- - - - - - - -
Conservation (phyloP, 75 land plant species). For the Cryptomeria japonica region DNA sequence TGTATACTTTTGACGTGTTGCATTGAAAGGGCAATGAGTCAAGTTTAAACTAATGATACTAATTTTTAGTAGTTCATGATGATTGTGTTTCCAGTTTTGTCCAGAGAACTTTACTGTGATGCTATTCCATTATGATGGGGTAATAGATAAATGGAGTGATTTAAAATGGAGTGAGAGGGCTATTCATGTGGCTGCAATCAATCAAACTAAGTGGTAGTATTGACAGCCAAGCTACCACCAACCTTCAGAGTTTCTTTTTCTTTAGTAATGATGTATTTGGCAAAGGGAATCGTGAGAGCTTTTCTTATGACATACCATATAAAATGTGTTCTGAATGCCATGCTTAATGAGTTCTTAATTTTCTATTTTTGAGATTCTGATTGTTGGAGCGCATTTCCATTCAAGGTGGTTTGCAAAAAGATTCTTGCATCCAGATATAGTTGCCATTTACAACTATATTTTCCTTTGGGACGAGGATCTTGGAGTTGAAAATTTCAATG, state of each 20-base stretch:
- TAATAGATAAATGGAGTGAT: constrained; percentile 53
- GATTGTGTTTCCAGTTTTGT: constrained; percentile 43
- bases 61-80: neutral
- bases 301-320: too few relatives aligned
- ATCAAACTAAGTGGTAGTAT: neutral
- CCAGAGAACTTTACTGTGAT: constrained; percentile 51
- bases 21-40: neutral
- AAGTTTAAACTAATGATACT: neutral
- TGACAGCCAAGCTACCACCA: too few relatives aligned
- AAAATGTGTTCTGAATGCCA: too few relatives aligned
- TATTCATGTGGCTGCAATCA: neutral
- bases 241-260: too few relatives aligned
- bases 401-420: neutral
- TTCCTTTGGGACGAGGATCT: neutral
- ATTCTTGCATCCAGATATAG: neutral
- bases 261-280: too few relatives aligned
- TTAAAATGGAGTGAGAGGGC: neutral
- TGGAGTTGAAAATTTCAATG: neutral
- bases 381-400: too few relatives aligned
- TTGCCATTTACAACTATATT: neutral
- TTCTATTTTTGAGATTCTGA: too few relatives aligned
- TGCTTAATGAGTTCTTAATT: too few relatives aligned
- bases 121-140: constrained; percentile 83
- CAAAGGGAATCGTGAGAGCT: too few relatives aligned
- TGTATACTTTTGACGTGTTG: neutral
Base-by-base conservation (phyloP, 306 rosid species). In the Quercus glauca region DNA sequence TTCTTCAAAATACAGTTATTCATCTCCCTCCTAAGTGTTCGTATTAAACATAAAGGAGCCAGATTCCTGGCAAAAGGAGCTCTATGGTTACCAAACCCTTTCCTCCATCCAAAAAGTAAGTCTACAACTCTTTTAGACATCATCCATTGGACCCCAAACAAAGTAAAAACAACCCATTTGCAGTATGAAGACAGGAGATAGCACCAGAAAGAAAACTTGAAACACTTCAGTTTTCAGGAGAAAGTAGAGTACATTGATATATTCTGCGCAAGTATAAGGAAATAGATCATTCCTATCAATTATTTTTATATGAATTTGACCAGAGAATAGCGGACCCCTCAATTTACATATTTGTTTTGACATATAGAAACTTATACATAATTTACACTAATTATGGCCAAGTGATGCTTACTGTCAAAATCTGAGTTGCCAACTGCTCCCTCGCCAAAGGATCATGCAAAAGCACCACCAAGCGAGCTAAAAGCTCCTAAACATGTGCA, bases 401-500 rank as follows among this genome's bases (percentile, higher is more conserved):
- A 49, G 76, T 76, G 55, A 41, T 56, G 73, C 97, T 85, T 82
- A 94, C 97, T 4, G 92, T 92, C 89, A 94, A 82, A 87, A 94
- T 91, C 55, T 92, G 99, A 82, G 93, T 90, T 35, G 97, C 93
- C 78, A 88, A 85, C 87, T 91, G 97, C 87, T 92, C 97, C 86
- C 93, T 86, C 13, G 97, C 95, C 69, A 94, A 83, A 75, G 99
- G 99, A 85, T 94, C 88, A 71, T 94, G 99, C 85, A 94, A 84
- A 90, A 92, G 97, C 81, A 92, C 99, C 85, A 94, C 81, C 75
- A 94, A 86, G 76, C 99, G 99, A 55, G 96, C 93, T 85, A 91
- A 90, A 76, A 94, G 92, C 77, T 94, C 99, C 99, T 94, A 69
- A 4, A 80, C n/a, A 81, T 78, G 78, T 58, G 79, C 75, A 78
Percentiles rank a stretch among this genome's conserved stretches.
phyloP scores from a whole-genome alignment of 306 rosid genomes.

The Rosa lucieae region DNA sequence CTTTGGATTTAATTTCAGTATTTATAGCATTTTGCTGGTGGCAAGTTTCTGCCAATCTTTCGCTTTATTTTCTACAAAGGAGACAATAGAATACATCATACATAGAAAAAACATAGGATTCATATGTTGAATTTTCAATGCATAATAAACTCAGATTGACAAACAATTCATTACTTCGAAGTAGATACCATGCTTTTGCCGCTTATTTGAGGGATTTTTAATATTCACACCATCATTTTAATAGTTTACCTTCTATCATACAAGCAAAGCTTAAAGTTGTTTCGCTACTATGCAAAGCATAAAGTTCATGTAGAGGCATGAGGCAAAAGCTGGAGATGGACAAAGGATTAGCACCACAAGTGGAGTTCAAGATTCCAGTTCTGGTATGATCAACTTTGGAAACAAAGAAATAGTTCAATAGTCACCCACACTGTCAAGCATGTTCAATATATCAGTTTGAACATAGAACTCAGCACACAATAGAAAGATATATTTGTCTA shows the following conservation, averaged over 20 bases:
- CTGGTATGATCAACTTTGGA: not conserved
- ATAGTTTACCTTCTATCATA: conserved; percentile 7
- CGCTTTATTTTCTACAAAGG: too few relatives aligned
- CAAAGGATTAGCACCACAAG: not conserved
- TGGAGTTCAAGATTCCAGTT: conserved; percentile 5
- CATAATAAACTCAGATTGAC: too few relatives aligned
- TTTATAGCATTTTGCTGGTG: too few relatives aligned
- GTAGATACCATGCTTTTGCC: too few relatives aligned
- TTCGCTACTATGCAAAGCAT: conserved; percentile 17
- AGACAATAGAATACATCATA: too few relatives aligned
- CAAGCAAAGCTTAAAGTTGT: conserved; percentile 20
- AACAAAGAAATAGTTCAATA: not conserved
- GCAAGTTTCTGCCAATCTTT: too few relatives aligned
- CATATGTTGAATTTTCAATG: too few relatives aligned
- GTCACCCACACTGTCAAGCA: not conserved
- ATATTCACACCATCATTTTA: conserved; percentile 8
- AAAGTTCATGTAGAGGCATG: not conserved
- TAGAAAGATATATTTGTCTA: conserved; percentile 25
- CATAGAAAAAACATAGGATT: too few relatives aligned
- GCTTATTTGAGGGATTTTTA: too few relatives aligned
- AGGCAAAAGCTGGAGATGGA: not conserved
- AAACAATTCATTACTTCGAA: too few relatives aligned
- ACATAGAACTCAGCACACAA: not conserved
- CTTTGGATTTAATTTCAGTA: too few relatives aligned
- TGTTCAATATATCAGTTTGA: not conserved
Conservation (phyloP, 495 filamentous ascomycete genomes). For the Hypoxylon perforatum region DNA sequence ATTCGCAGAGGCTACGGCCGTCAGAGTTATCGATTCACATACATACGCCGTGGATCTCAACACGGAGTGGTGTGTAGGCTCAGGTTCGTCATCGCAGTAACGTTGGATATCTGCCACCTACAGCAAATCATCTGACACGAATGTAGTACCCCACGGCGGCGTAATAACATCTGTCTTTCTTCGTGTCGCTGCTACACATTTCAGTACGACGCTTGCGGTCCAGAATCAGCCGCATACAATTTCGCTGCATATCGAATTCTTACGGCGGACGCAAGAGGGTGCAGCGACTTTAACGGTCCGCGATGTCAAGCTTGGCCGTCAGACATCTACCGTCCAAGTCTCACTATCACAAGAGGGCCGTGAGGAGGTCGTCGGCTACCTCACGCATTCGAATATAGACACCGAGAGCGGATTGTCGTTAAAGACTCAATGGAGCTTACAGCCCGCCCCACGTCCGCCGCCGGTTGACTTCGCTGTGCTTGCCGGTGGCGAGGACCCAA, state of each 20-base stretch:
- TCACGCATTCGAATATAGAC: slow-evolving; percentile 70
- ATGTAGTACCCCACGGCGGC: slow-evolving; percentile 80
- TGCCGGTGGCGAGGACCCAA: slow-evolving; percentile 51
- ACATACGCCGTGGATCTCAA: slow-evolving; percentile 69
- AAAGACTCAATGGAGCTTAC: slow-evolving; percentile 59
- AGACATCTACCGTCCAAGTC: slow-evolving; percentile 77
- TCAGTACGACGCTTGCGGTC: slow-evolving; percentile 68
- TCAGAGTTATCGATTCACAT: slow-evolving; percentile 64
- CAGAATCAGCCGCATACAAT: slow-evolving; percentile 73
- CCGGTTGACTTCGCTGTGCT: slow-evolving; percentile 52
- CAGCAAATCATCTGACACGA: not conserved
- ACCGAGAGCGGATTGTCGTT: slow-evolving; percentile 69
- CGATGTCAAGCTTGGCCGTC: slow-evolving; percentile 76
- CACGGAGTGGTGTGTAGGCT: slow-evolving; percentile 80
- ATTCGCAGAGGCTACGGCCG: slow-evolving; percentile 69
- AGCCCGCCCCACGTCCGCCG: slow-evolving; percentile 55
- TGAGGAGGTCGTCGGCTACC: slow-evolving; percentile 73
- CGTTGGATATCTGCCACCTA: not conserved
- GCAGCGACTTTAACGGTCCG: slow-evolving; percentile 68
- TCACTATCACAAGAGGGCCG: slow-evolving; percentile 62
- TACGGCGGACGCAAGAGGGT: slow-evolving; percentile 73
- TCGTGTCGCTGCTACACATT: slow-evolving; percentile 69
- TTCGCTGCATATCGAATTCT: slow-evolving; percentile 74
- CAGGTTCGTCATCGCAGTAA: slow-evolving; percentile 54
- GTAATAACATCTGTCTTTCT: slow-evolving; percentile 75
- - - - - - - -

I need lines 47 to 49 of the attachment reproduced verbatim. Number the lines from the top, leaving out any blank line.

- TTTATAGCATTTTGCTGGTG: too few relatives aligned
- GTAGATACCATGCTTTTGCC: too few relatives aligned
- TTCGCTACTATGCAAAGCAT: conserved; percentile 17